Answer: You are wise to seek an alternative to pesticides, which kill good and bad insects indiscriminately. In reality, only a very small percentage of insects are true pests. If we tolerate a little damage, beneficial insects will soon arrive to consume them. Birds and lizards also eat insect pests. A hummingbird can eat 1000 aphids in one day!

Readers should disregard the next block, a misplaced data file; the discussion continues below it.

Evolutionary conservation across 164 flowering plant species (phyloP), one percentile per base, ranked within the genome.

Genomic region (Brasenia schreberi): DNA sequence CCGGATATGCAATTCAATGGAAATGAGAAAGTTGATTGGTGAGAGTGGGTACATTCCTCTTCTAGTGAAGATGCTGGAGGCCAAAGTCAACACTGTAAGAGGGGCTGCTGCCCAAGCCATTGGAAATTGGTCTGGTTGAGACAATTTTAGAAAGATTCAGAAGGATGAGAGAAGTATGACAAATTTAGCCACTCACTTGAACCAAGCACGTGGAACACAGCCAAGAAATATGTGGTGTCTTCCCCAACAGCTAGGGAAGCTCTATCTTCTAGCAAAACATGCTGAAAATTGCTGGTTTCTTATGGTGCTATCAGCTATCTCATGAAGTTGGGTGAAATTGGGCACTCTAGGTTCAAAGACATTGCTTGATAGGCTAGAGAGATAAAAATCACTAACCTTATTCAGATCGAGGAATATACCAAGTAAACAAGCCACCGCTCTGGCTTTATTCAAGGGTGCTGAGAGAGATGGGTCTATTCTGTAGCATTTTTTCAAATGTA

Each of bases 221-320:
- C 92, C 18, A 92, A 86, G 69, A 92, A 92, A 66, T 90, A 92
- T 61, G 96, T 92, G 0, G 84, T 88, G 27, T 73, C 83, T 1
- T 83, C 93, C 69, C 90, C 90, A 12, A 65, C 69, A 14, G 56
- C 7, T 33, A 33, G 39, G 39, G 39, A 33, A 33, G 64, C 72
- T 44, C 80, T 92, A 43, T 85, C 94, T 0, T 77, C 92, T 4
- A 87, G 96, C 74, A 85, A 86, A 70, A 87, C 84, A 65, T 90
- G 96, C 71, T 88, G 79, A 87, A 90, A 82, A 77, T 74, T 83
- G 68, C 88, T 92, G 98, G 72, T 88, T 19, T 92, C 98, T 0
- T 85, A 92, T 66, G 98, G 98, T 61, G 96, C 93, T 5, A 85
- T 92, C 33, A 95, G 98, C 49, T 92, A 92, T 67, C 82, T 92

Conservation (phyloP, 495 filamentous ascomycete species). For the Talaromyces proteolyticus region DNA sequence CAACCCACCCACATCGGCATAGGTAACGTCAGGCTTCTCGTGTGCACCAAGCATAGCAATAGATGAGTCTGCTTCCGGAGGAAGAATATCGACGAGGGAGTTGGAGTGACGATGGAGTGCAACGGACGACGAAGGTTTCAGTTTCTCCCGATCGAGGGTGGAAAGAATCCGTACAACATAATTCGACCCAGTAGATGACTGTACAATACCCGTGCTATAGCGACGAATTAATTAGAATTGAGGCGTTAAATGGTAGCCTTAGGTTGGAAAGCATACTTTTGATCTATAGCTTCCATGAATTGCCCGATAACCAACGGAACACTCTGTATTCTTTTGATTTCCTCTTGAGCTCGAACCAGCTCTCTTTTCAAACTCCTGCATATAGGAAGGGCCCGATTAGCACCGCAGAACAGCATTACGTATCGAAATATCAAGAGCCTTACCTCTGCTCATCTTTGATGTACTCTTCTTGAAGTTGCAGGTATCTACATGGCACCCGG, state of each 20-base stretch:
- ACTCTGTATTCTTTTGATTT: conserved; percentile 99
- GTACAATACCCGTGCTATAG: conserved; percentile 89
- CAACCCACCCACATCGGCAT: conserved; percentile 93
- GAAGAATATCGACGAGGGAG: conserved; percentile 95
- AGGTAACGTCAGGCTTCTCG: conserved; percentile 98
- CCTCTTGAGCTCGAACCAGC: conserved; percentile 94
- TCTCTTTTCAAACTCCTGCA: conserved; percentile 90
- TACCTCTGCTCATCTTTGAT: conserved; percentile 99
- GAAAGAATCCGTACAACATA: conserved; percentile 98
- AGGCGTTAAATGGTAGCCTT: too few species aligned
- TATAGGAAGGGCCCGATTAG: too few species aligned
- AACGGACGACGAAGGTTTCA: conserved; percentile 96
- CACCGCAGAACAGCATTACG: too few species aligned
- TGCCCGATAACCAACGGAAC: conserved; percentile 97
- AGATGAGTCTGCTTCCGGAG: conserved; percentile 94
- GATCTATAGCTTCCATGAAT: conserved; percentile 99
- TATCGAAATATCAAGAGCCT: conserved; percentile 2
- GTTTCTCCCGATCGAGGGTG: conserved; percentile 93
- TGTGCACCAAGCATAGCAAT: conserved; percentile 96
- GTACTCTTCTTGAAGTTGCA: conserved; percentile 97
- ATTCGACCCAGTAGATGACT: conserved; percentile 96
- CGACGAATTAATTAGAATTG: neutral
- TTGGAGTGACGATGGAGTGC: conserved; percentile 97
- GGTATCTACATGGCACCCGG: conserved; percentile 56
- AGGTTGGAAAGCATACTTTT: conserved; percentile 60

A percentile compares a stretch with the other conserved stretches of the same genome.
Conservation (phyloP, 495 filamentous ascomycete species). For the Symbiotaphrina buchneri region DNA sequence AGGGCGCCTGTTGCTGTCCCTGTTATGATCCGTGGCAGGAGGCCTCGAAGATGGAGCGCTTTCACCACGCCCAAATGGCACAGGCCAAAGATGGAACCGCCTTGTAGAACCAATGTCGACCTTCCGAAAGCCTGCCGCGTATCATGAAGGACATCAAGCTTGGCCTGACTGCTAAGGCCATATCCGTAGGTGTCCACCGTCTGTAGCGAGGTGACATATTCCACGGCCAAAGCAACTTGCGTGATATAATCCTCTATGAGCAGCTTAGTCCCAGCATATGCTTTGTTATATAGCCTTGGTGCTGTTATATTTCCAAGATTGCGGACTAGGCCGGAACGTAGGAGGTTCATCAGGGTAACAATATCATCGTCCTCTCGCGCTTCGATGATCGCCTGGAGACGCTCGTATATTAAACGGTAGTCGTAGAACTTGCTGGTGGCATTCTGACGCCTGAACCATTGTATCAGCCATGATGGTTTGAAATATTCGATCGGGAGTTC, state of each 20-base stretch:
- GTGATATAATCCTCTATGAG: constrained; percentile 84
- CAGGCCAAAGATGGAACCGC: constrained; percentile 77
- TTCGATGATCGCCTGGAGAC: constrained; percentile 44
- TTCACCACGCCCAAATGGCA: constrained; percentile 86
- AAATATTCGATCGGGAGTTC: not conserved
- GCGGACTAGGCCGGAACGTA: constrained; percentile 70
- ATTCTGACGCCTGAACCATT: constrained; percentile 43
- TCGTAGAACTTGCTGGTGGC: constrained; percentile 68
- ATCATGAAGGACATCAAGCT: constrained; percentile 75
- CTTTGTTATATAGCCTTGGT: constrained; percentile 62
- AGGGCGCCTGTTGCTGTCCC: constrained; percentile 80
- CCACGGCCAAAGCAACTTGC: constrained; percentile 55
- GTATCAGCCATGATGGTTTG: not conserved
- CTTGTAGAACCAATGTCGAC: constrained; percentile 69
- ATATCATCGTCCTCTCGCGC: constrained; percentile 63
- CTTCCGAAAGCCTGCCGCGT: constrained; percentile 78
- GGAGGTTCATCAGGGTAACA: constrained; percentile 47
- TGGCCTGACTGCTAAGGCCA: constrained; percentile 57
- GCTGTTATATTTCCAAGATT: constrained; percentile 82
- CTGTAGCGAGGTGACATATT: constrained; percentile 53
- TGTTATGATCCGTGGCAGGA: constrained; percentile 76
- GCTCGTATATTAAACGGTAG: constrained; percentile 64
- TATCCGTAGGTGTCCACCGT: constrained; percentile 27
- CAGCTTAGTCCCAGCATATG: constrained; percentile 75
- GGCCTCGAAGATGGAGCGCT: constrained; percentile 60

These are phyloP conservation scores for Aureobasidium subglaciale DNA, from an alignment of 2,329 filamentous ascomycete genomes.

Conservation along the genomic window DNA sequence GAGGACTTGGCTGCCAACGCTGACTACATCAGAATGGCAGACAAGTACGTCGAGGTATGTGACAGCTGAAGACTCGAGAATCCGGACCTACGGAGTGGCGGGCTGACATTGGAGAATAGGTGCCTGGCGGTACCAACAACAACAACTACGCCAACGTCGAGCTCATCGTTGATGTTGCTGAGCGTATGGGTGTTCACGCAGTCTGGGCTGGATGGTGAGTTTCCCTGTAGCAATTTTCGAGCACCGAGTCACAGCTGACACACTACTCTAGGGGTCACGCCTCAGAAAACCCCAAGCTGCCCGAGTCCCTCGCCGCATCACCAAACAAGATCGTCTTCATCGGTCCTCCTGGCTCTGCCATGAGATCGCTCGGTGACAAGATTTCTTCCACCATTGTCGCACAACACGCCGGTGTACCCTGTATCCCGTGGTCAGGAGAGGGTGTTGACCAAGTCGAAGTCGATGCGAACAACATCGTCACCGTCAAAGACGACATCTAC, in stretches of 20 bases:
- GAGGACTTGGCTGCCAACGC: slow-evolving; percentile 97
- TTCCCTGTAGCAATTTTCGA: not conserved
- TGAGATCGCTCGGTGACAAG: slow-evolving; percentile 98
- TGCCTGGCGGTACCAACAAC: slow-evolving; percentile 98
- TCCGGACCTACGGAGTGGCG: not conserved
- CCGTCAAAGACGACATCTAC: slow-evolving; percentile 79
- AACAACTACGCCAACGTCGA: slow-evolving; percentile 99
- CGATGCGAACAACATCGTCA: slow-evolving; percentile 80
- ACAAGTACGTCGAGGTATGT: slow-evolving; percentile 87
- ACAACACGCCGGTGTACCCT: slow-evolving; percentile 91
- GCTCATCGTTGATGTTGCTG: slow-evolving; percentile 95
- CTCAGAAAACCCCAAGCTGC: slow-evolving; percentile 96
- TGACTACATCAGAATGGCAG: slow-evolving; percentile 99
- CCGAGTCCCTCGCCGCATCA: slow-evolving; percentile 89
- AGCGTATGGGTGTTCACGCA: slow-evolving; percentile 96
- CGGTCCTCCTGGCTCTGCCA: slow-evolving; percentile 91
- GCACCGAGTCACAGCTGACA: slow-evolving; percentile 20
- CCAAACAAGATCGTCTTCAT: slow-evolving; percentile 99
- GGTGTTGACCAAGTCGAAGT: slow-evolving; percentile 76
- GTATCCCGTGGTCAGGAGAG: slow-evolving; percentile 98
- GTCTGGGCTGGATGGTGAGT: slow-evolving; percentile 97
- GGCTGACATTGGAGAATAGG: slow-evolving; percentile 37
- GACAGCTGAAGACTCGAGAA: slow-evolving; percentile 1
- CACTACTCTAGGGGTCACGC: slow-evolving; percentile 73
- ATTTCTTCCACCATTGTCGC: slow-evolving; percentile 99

In most gardens there's a balance of beneficial insects and destructive insects. Once a population of bad guys gets established, a crew of good guys usually shows up. You can encourage beneficials by having something in bloom at all times, and by avoiding the use of pesticides. Even organic (botanically derived) pesticides can harm beneficial insects and should be used only as a last resort. Most pesticides are pest specific, so if you choose to use one, it's important to positively identify the destructive insects and use a product that targets them and them alone. At this point I'd try to identify the damaging insects. If you don't spot anything during the day, go out after dark with a flashlight and see if you can determine what's causing the damage. Also, many insects survive in particular temperatures, so as weather changes their populations disappear. For example, last week my brittlebush was full of aphids; today I hardly saw any! On cabbage-type vegetables, it could be a cabbageworm or cabbage looper, small green caterpillars that eat leaves. If you catch them early, handpicking them is an easy and effective control. Look under leaves and all around the plant. You can often spot their dark, pellet-shaped droppings which can help you locate them. If they are out of control, you can use Bacillus thurengiensis or Bt. It is a biological control--a bacteria that kills only caterpillars and is safe to other insects, humans and animals. However, butterfly caterpillars, which most people like in their garden, are just as susceptible to Bt, so weigh the pros and cons. I hope these approaches help you control the pests in your garden! If you are able to find a particular culprit, feel free to send another email describing it in detail.
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